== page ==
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RN Vessels

Mr. Hancock: To ask the Secretary of State for Defence if he will make a statement on the long-term service plans for use of (a) HMS Sheffield, (b) HMS Coventry and (c) HMS Cardiff. [114768]

Mr. Spellar: HM ships Coventry, Sheffield and Cardiff will remain Fleet assets until replaced by new ships entering service. On current plans, HMS Coventry will be replaced by HMS St. Albans at the end of 2001. In due course HMS Sheffield will be replaced by the Future

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Surface Combatant and HMS Cardiff by the first Type 45. Until replaced, they will be subject to a normal programme of operational tasking and upkeep.

Mr. Hancock: To ask the Secretary of State for Defence if the refit of HMS Nottingham is proceeding on time and within budget; when she will start post-refit trials; what is the date for her to return to active service; and if he will make a statement. [114802]

Mr. Spellar: The refit of HMS Nottingham is currently proceeding to programme and is within budget. Post-refit trials are planned to commence in the autumn and HMS Nottingham is expected to return to operational service early next year.

Mr. Hancock: To ask the Secretary of State for Defence what are the mid and long-term service plans for the three Royal Navy aircraft carriers; and if he will make a statement. [114797]

Mr. Spellar: The three aircraft carriers, HMS Invincible, Illustrious and Ark Royal undertake a rolling programme of operations and maintenance, to ensure that two ships are normally available for tasking. All three vessels are planned to remain in service for at least the next decade. Under current plans, Invincible will be the first to pay off, after which Illustrious and Ark Royal will provide the capability until the next two new aircraft carriers enter service.

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Mr. Hancock: To ask the Secretary of State for Defence what the cost of the refit is for the HMS Lancaster; if it will be completed to time and cost; if she will be able to carry the Merlin helicopter; and if he will make a statement. [114763]

Mr. Spellar: Expenditure to date on HMS Lancaster's refit is about £10.5 million. There are some outstanding minor costs which are subject to negotiation with the refit contractor. It is expected that the final cost will be within the original budget. The refit contract was completed earlier than originally planned, and HMS Lancaster will shortly return to operational service. She is now capable of carrying the Merlin helicopter.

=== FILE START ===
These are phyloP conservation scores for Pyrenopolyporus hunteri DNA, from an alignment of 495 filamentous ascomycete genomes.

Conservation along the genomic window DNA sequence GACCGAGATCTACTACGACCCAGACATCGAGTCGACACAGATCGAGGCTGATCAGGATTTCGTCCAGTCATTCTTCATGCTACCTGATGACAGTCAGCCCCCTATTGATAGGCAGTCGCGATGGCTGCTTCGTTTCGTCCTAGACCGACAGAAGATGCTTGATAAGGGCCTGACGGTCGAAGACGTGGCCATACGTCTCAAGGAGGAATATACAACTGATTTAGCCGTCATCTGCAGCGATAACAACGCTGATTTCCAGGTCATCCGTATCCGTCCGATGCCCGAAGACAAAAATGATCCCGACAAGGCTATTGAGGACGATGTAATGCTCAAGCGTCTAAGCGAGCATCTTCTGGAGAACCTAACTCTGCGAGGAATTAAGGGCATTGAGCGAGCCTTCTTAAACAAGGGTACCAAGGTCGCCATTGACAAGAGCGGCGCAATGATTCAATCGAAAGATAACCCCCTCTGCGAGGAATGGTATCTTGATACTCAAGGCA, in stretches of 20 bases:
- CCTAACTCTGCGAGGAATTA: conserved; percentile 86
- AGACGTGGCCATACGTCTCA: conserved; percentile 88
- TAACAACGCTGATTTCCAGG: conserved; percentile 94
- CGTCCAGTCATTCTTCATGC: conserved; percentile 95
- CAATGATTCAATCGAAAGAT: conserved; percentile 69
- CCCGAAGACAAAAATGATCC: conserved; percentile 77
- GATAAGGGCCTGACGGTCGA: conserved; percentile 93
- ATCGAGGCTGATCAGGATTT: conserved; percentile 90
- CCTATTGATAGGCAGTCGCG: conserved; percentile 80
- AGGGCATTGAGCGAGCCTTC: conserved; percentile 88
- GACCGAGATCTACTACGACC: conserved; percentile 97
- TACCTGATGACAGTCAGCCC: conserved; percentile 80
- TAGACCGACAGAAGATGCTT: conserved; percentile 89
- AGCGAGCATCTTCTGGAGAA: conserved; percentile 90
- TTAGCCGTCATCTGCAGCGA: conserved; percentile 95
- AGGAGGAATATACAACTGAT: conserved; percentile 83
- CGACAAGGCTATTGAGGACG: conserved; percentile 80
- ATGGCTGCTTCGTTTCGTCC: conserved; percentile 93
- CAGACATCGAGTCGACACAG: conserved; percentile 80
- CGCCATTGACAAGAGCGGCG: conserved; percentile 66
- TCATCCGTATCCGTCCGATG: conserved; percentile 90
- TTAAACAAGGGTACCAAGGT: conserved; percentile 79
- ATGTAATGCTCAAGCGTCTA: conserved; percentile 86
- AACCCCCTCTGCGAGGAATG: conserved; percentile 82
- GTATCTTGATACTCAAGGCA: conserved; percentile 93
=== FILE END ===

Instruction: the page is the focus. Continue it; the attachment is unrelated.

Mr. Hancock: To ask the Secretary of State for Defence when and where HMS Norfolk will have her next refit; at what cost; and if he will make a statement. [114771]

Mr. Spellar: HMS Norfolk's next refit is planned to start in 2005 and to form part of MOD's competitive shipwork programme. Both the venue and the cost of the refit will therefore depend on the outcome of the planned competition.

Bloody Sunday

Mr. William Ross: To ask the Secretary of State for Defence which of the soldiers on duty in Londonderry on 30 January 1972 suffered a bullet wound to his foot. [114901]

Mr. Spellar: While on duty in Londonderry on 30 January 1972, a soldier suffered a bullet would to his foot as a result of the accidental discharge of his weapon. He has made a statement to the Bloody Sunday Inquiry, but his identity cannot be revealed under the Tribunal's ruling on anonymity.

SOCIAL SECURITY

Housing Benefit

Mr. Neil Turner: To ask the Secretary of State for Social Security what was the amount of housing benefit paid by each local authority in respect of local authority rented housing in the years (a) 1995-96, (b) 1996-97, (c) 1997-98, (d) 1998-99 and (e) 1999-2000; and if he will indicate the average number of recipients for each authority. [113843]

Angela Eagle: The information is in the Library.

Mr. Field: To ask the Secretary of State for Social Security, pursuant to his answer of 9 March 2000, Official Report, column 806W, if he will list the local authorities that did not volunteer to participate in (a) the Area Benefit Review of Housing Benefit and (b) the last Housing Benefit Review. [115210]

Angela Eagle: In the summer of 1997 all local authorities in Great Britain were invited to volunteer to participate in the second National Housing Benefit Review for which a representative sample of authorities was needed.